I have a love/hate relationship with paper clay. On one hand, it is pretty easy to work with,and no trouble at all to finish, you simply let it air dry.
But it is a bit more rustic/primitive than I like. I wish it was a little smoother.
Sculpy is smooth, but too hard for me to mess with, since I have old lady hands. That stuff isn't as pliable as I'd like, and I don't want to have to bake the clay when I'm done.
On the other hand, paper clay is ideal for things like these pumpkins we are using for the classes at Romantic Gothic Ghosts. For that Saturday's class, I'll be providing one pumpkin and the attendees will be making one from scratch themselves.
So, I whipped up a few punkins in advance. When done, I had plenty of clay left over and thought I'd make a raven.
She sits on top of a bottle that got foofed up with old lace, charms, silk, and rhinestoney bits.
Have you ever tried "Perfect Pearls"? I bought 4 pack and used the white one on my kitchen walls for the redo. I tried out the bronze one on the black paint of the raven, on the bottle, and on the charm. I think I like the stuff, I have some other ideas for using the other colors. I've heard that you can make a spritz with it, similar to Glimmer Mist.
There was still some clay left over, so I made a little fairy. She is kinda pigeon toed and has two left feet.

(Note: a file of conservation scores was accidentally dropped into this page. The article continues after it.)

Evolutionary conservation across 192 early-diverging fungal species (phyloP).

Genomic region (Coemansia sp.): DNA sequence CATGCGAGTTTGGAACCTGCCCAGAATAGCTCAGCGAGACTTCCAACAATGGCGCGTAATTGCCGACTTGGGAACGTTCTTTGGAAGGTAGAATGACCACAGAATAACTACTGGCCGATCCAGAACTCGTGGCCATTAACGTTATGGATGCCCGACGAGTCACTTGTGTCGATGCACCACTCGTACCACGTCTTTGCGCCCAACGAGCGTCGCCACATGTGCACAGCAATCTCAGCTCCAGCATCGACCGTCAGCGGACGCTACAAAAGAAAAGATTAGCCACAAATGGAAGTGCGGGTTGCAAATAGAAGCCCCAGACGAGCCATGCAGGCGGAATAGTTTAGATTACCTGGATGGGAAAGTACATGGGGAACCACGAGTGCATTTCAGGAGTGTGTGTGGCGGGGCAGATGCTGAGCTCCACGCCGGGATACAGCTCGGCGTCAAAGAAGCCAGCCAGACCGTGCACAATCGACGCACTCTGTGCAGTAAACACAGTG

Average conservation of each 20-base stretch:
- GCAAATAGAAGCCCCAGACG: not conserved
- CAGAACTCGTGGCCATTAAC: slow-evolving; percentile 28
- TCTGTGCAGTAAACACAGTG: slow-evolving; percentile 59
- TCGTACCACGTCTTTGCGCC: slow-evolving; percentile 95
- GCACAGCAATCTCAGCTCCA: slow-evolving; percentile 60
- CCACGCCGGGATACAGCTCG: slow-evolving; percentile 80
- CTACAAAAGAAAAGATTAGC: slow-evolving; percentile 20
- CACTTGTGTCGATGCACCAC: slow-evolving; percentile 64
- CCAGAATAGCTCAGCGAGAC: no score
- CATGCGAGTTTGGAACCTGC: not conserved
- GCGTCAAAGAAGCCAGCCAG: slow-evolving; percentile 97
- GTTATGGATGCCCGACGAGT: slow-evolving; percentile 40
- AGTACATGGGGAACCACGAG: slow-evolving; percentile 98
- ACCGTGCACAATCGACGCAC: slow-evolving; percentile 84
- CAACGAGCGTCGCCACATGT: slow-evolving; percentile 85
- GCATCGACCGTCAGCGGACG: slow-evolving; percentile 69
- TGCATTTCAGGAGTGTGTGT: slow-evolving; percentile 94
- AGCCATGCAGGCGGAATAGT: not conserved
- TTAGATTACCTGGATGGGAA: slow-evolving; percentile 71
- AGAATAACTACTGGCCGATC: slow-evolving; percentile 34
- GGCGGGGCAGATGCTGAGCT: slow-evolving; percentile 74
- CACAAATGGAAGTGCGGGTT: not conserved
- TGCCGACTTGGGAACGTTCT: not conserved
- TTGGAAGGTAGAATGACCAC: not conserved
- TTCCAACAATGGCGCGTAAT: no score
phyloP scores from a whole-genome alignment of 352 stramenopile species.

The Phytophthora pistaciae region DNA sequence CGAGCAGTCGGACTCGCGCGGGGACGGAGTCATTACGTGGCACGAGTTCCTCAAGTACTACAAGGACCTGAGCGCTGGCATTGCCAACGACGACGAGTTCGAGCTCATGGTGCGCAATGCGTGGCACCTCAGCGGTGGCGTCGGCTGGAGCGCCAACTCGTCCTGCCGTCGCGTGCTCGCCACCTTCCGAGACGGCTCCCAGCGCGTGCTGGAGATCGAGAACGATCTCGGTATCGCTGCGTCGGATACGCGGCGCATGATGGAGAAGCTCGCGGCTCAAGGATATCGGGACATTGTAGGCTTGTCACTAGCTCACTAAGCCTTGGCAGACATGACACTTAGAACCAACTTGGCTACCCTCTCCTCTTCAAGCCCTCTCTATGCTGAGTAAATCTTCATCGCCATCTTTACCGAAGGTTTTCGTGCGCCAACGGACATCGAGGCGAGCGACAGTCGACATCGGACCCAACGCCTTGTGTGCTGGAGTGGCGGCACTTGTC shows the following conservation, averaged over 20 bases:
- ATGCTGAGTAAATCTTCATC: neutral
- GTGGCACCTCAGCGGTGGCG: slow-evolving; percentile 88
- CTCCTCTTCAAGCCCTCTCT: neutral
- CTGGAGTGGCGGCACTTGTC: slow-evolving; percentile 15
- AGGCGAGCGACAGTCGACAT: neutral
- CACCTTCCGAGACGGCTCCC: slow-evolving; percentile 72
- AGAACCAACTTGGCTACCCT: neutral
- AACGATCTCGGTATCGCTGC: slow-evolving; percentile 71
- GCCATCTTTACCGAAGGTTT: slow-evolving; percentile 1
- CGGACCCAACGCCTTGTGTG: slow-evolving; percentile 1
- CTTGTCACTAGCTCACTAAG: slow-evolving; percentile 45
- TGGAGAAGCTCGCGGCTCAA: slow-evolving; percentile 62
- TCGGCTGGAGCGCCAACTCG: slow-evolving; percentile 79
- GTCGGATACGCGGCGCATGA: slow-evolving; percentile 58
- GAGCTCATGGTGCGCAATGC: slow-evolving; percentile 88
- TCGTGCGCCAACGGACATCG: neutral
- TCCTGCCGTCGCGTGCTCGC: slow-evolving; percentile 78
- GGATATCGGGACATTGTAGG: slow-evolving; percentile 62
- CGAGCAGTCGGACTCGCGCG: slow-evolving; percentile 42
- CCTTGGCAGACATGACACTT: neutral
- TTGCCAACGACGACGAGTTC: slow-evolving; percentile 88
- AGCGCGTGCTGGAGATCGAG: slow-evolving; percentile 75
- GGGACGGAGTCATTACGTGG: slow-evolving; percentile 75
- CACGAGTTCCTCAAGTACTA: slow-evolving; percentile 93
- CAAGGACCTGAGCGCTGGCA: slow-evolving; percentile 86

Not to mention the cankles on that poor kid.
But such fun to make. I could spend all of my time making fairies. Maybe if I did, I'd get better at the ankles and the fingers... Although I do think that my main problem is that the paper clay is just rough and doesn't do detail well. If only I didn't have those old lady hands, I could work with Sculpey and get better results.
Or so I tell myself.
Maybe I just make badly done ankles and fingers...
The dressing of the doll is the best part anyway. I just glue everything onto her, I don't sew her clothes. Heck, she isn't a Barbie, there is no wardrobe for her, this outfit is the only one she has. I might as well glue it in place and skip the dreaded needle and thread.
And see how I solved the ugly finger problem? I stuck a posey in her grasp, and glued it into place.
But those ape knuckles she had still showed. So, I dotted some glue right on those ugly knuckles and lightly tapped the silk ribbon tied to the posies, right into the glue. Ta-da! Hidden away.
Her shoulders weren't all that symmetrical or anatomically correct either. She looked a little bit like maybe Quasimodo mated with an elf and she was the result. Rows of white flower petals that were glued to her arm, and some glued to her shoulder hid all of that away. The "sleeves" had to be made so that the arm could still move, but that also camouflaged the fact that her arms were more hideous than those legs.
The legs are painted with stocking stripes, and have a ruffle glued to the top. Her bloomers are silk glued to her bottom and a row of lace glued to her thighs.
This is the back view. I did use the Good Stuff, all the materials are vintagey, lacey or silk. Nice supplies, that I loved working with. While she isn't exactly the world's most charming fairy, I think that the materials I used elevated her a bit.
If you want to give paper clay a try, we will be working with it on Sat. Oct. 3rd during our class. There is space if you'd like to join us. Details here.